Many have elaborated on the principles of morality as the fundamental gateway to achieving sustainability. Gomis et al. [11] contend that sustainability is a moral way of acting, and ideally habitual, in which the person or group intends to avoid deleterious effects on the environmental, social, and economic domains, and which is consistent with a harmonious relationship with those domains that is conducive to a flourishing life. Giving the challenges facing the earth today, a much more meaningful instrument is required to address the limits of the earth’s resilience and our failure to curb consumption. This has to be a new ethical system based on ecological carrying capacity of the earth [12].

Today, we are faced with the daunting problems of greenhouse effect, the destruction of ozone layer, the presence of toxic and nuclear wastes; with such negative effects as the growing disappearance of wilderness areas, a steady loss of biodiversity and even the actual extinction of some species. These problems call for a definite ethical-driven solution approach with an environmental dimension. On this basis, environmental ethics (among other sustainability ethics) becomes very important because the explosive growth of scientific knowledge, followed shortly by a parallel growth in technical ingenuity, has created an explosive growth in moral problems- some unprecedented in human history. In our time …with knowledge come power, and with both knowledge and power, we have lost our innocence. Science and technology and the law, as advance as they are, have not provided the necessary solutions to the worldwide quagmire into which humankind has slipped [13].

Generally, the need for ethical application arises as a concern with actions and practices directed to improving the wellbeing of people [14]. Thus, environmental ethics is concerned with the morality (right and wrong) of human actions as they affect the environment or natural world we live in. The effort is focused on addressing global environmental problems which we are currently familiar with due to the massive increase in global human population; and the associated urbanization, industrialization, and technological advancement. This causes increased pollution of the air, water and soil; and has also added the depletion of these and other important natural resources.

In the light of the moral advocacy, Peter Espeut writes;

“Mankind must respect the integrity of the living system which is the planet Earth; in a real sense the earth has rights. The rights of humans should not supersede Earth rights, but rather be aligned and in balance with them to ensure the survival, diversity, sustainability and harmony of the planet. The pursuit of profit and the right of man to procreate does not supersede the right of Earth to remain in biodiversity and free of danger from pollution.” [15].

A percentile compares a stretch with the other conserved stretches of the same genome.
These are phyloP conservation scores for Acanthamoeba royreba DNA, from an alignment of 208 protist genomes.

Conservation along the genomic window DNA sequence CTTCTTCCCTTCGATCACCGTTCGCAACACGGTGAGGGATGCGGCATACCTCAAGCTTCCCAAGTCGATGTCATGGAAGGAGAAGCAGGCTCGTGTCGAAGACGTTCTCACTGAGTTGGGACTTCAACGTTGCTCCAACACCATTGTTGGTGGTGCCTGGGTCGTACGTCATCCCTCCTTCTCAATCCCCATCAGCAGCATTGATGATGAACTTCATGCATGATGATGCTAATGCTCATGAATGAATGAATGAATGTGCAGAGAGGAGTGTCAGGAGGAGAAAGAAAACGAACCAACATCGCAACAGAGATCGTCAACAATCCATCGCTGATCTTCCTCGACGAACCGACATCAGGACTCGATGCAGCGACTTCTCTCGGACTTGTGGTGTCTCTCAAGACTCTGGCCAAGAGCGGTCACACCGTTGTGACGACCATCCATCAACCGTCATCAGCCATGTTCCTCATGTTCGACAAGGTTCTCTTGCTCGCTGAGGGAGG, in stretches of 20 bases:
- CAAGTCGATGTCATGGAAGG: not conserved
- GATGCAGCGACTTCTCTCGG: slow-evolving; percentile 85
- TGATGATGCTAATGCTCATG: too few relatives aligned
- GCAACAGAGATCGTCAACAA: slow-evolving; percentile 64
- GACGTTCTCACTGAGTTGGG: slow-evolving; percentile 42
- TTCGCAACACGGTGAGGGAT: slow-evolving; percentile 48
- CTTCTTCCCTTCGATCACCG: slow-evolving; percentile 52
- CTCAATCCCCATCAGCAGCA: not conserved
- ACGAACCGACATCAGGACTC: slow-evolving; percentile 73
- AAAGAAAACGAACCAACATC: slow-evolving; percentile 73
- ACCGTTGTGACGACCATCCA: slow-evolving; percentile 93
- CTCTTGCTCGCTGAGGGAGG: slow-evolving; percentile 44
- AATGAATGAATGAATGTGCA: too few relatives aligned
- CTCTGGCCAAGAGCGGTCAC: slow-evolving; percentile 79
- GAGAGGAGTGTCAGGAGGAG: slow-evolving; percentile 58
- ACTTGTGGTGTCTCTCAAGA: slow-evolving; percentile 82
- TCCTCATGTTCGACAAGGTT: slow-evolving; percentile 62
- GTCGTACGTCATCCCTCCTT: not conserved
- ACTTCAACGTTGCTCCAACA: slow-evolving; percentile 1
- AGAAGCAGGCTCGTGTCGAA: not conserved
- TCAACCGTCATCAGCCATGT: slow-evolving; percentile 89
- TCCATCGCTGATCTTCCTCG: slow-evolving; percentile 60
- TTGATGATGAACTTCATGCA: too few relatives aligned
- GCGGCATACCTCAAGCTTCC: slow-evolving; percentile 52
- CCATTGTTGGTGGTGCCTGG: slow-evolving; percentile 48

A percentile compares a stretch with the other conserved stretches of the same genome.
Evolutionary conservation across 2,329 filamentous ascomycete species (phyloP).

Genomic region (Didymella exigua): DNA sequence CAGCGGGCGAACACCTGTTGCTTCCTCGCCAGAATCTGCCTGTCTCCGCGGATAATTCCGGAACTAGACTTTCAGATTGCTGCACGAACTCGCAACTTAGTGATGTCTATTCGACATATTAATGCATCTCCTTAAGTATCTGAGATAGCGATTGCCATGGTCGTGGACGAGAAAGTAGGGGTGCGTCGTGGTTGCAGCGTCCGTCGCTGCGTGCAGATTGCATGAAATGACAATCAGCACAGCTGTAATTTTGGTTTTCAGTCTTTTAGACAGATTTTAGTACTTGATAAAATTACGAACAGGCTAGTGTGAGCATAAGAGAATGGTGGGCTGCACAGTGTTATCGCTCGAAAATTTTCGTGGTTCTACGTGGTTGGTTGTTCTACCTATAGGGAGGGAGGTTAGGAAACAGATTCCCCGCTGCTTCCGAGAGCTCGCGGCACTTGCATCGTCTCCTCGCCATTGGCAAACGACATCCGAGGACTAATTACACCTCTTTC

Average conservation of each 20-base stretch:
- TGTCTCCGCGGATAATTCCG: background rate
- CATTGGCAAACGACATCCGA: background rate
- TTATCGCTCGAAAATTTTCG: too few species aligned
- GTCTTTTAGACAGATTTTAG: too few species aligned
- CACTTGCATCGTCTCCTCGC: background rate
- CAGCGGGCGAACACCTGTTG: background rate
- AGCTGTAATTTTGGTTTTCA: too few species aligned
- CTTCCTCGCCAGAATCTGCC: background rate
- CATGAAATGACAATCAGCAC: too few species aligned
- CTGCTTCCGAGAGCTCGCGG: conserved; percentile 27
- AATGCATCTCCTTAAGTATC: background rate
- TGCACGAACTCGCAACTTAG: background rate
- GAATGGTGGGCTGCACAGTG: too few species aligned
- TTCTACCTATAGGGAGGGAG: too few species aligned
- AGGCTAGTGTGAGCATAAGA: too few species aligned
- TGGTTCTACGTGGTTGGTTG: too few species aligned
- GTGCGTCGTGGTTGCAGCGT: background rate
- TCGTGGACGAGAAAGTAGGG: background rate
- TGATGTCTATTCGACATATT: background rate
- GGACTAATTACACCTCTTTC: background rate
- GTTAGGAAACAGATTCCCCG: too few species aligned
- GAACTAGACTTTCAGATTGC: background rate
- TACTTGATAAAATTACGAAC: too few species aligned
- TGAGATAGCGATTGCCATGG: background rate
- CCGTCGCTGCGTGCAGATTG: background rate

Decisively, the advocated moral practice refers to social norms and values that guide both individuals and their interaction with their fellow human beings and communities, and with their environment. These moral factors are usually interwoven with religious practices and social power structures [16].



“There cannot be holistic development and universal common good unless people’s spiritual and moral welfare is taken into account, considered in their totality as body and soul” ….and “Development must include not just material growth but also spiritual growth, since the human person is a “unity of body and soul” (Caritas in Veritate 76) [17].

According to Shih [18], all Abrahamic religions (Judaism, Christianity and Islam) attach a unique and continuing moral and spiritual significance to the individual persons. This is because man and some other creations of God have an appropriate value and attain a corresponding ethical status. As such, the concern to leave a liveable, viable planet to future generations is one of the crucial points of the principle of equity [19].

The global environment is an agglomeration of multiple facets of existence: politics, economics, education, trade, industry, agriculture, science and technology, etc. But it has been observed that the continuous and growing human activity on the planet Earth is having a great and detrimental impact on the global environment. There is a decline in the biodiversity as a consequence. Thus, the ethical dimension of current environmental problems is centred on the manner of responding to the challenges that humanity has to face. And imbibing religious (environmental) ethics is a cardinal weapon to attaining this objective.

“Development is impossible without upright men and women, without financiers and politicians whose consciences are finely attuned to the requirements of the common good” (Caritas in veritate 44 & 71) [17].

Accordingly, Islam postulates thus;

“Do not harm others (living and non-living) and others should not harm you” (Ahmad).

“The world is green and beautiful and Allah has appointed you His stewards over it” (Muslim).

Hence, the obligation of Shari’ah in Islam according to Imam AlGhazali is to provide the well-being of all mankind which lies in safeguarding their faith, their human self, their intellect, their progeny and their wealth (environment inclusive)” [19].